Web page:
The Need For Independent Prosecutors

If our understanding of the human nature has taught us anything it is that absolute power corrupts absolutely. Acting with no fear of repercussion is an absolute power. In order to check this absolute power it is essential to institute an independent prosecutor procedure for instances of officer involved shootings. An effective independent prosecutor could bring a sense of accountability to law enforcement that will lead to increase trust and decreased tensions with communities of color.

A former New York state Chief Judge once stated that a prosecutor could persuade a grand jury to “indict a ham sandwich.” Looking at our Nation’s state of affairs, it is safe to say that a police officer is nothing like a ham sandwich. While numbers can be boring, in this instance they are illuminating and staggering.

  • With respects getting a grand jury to indict à they imply it’s easy to indict, because it is. The numbers bear this out.
    • In 2010, out of 162,00 cases that U.S. attorneys prosecuted in federal court- they failed to return a grand jury indictment a grand total of 11 time, which equates to .00006790%.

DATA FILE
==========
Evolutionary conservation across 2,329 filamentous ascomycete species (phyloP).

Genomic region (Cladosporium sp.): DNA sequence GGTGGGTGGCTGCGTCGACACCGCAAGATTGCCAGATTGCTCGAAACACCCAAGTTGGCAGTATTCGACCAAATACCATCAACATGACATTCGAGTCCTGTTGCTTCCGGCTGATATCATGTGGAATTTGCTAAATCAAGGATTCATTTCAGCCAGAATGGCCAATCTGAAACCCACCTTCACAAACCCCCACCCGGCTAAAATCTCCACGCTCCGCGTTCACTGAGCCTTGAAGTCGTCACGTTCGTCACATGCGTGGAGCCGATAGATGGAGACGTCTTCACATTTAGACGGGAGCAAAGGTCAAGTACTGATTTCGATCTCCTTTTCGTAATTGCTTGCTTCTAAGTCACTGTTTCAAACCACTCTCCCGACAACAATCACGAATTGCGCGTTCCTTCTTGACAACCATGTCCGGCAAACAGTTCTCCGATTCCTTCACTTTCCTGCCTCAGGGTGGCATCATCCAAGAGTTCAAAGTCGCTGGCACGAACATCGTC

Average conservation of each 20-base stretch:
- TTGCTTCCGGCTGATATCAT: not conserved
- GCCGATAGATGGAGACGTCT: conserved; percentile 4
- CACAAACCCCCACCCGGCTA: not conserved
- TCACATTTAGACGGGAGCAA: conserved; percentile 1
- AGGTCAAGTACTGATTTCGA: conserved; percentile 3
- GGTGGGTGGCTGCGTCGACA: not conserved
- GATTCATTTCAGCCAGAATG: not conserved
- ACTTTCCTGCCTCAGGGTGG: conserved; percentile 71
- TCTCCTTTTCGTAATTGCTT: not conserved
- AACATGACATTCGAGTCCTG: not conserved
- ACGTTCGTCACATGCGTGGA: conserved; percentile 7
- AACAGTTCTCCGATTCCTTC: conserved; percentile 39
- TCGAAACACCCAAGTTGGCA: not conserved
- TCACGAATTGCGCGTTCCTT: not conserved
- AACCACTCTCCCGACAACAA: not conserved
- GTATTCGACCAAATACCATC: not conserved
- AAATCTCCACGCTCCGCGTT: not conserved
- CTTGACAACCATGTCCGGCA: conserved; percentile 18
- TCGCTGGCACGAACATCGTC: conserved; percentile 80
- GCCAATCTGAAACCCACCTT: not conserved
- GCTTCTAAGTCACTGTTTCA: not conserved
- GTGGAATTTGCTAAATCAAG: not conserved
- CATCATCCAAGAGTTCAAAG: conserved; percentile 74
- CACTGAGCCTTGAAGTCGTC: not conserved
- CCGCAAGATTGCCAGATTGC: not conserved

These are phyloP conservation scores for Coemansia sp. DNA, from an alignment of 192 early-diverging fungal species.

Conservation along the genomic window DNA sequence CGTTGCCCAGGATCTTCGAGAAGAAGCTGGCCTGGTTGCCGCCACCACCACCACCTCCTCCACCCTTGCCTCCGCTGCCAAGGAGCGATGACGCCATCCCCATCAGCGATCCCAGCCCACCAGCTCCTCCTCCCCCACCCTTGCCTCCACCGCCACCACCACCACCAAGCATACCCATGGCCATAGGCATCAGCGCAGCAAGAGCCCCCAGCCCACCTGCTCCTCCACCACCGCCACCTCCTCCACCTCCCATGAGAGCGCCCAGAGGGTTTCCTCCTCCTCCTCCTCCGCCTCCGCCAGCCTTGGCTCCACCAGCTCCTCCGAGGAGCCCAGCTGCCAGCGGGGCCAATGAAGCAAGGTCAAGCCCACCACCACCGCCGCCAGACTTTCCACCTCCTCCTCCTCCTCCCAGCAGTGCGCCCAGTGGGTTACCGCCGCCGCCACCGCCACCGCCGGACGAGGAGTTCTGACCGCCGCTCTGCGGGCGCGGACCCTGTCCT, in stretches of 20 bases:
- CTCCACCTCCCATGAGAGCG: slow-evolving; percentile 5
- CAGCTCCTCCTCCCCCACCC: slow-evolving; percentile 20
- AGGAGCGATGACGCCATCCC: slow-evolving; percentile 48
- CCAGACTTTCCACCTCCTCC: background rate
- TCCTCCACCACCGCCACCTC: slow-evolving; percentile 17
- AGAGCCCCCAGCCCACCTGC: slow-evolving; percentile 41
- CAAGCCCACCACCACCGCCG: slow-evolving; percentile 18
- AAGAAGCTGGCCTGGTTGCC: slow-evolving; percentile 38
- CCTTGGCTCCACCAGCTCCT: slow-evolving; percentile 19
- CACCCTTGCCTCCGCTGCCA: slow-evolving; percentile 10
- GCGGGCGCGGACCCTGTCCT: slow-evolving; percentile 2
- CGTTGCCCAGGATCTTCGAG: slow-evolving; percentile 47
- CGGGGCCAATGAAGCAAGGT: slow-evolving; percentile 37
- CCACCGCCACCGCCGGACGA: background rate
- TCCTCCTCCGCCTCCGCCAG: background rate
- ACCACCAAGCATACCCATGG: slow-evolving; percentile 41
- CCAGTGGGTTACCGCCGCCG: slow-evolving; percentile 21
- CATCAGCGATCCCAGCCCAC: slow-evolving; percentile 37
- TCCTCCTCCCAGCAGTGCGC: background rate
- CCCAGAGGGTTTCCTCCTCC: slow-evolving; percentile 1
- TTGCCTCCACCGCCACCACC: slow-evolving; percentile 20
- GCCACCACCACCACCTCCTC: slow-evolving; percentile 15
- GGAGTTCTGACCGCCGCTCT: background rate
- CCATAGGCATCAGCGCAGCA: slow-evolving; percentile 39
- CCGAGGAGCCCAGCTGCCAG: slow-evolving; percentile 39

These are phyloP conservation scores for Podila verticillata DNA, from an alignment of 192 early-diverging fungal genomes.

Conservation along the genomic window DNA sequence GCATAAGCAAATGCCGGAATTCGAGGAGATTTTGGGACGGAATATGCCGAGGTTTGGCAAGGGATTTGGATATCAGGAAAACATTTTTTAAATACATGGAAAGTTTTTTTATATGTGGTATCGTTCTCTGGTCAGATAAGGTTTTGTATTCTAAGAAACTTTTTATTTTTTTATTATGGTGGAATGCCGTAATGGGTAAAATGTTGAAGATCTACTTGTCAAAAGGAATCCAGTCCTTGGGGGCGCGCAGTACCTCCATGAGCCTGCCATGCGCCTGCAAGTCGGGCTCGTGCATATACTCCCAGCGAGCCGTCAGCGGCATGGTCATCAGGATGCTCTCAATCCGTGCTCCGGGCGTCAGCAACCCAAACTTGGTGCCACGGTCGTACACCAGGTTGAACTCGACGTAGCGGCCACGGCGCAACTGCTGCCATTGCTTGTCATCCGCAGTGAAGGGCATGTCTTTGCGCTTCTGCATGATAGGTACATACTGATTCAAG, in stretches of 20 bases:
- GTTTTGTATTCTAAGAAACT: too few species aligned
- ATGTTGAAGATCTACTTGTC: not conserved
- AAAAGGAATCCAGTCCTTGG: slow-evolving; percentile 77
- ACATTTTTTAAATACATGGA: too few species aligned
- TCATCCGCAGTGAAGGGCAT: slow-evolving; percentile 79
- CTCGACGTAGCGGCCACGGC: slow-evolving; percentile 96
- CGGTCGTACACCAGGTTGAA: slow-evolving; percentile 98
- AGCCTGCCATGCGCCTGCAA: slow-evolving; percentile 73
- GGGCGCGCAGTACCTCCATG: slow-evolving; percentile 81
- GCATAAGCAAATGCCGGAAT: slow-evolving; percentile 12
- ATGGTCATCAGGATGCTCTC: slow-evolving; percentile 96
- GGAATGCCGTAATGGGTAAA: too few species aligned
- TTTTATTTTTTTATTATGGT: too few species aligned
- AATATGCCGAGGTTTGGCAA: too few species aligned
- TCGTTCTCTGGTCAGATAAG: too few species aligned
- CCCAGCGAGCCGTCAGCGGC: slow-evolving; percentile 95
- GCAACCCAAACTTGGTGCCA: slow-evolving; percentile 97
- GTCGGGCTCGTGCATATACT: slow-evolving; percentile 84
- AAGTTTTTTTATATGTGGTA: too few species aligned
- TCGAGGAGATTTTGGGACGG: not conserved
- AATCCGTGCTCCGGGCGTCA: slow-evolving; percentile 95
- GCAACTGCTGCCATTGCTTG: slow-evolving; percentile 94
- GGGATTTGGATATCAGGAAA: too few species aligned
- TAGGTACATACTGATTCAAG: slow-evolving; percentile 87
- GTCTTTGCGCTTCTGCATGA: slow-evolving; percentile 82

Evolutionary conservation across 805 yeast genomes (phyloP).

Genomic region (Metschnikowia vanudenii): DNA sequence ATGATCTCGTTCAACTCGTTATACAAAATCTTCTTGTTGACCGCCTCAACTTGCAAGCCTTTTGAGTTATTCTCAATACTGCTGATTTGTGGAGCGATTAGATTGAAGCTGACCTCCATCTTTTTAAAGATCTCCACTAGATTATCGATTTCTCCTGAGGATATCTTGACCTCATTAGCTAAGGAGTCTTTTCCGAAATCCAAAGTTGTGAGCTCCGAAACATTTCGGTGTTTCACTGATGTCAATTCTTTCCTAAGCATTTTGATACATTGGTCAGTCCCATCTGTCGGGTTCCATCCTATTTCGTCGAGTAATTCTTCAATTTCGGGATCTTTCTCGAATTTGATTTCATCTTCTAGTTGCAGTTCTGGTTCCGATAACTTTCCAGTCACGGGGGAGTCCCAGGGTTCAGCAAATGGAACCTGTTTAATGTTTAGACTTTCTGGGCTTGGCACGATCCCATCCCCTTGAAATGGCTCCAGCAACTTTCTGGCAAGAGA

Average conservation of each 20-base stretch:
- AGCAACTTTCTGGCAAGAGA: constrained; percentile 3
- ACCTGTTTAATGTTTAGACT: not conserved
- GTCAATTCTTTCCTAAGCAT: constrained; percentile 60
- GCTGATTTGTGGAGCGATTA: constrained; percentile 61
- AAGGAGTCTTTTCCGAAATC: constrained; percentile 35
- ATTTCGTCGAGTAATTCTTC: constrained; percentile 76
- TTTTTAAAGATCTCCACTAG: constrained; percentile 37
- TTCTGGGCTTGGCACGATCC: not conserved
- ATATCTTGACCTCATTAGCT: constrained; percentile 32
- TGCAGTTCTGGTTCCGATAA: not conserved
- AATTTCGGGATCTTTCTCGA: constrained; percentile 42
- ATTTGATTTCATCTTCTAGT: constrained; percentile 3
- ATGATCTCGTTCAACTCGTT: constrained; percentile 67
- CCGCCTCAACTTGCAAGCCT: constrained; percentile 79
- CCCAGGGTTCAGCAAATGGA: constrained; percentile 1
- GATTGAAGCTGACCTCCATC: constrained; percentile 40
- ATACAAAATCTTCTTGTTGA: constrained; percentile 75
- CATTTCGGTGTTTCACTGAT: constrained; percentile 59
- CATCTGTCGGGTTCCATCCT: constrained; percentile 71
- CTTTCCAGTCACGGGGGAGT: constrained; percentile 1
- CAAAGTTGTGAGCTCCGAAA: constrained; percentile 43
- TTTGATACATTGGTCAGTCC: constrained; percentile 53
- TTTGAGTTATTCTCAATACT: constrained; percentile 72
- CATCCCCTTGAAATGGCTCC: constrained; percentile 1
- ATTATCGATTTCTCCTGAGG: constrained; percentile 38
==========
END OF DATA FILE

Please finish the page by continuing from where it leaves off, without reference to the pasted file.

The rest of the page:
When it comes to prosecutors and police officers, however, these numbers are NEARLY REVERSED. Exact, nationwide figures are very difficult to nail down since data on officer-involved shootings is very difficult to find, as it is not mandated to track by any agency.

There are some individual examples are able to give a window into these statistics.

  • In a particular Texas county, a grand jury has not indicted a Houston police officer since 2004.
  • In Dallas the picture painted is nearly as incomprehensible. In a review of 81 officers involved shooting over a 4-year period, only 1 returned an indictment.
  • According to a fairly comprehensive study conducted by Bowling Green State University, of the thousands of officer-involved shootings between 2005-2015, only 54 officers have been charged.

These shocking numbers paint a clear picture of two separate and distinct legal processes, one for law enforcement officers, and another, much less lenient process for the rest of us.

The conflicts of interest in these situations are far too much to ignore. Prosecutors work hand-in-glove with law enforcement officers on a daily basis. These officers gather the evidence prosecutors need for convictions. This team-like partnership inevitably leads to a conflict of interest when the defendant is an officer. An independent prosecutor is an essential check on police powers, and our entire government is built upon a system of appropriate checks and balances. Without this vital check justice will never be served.

Works Cited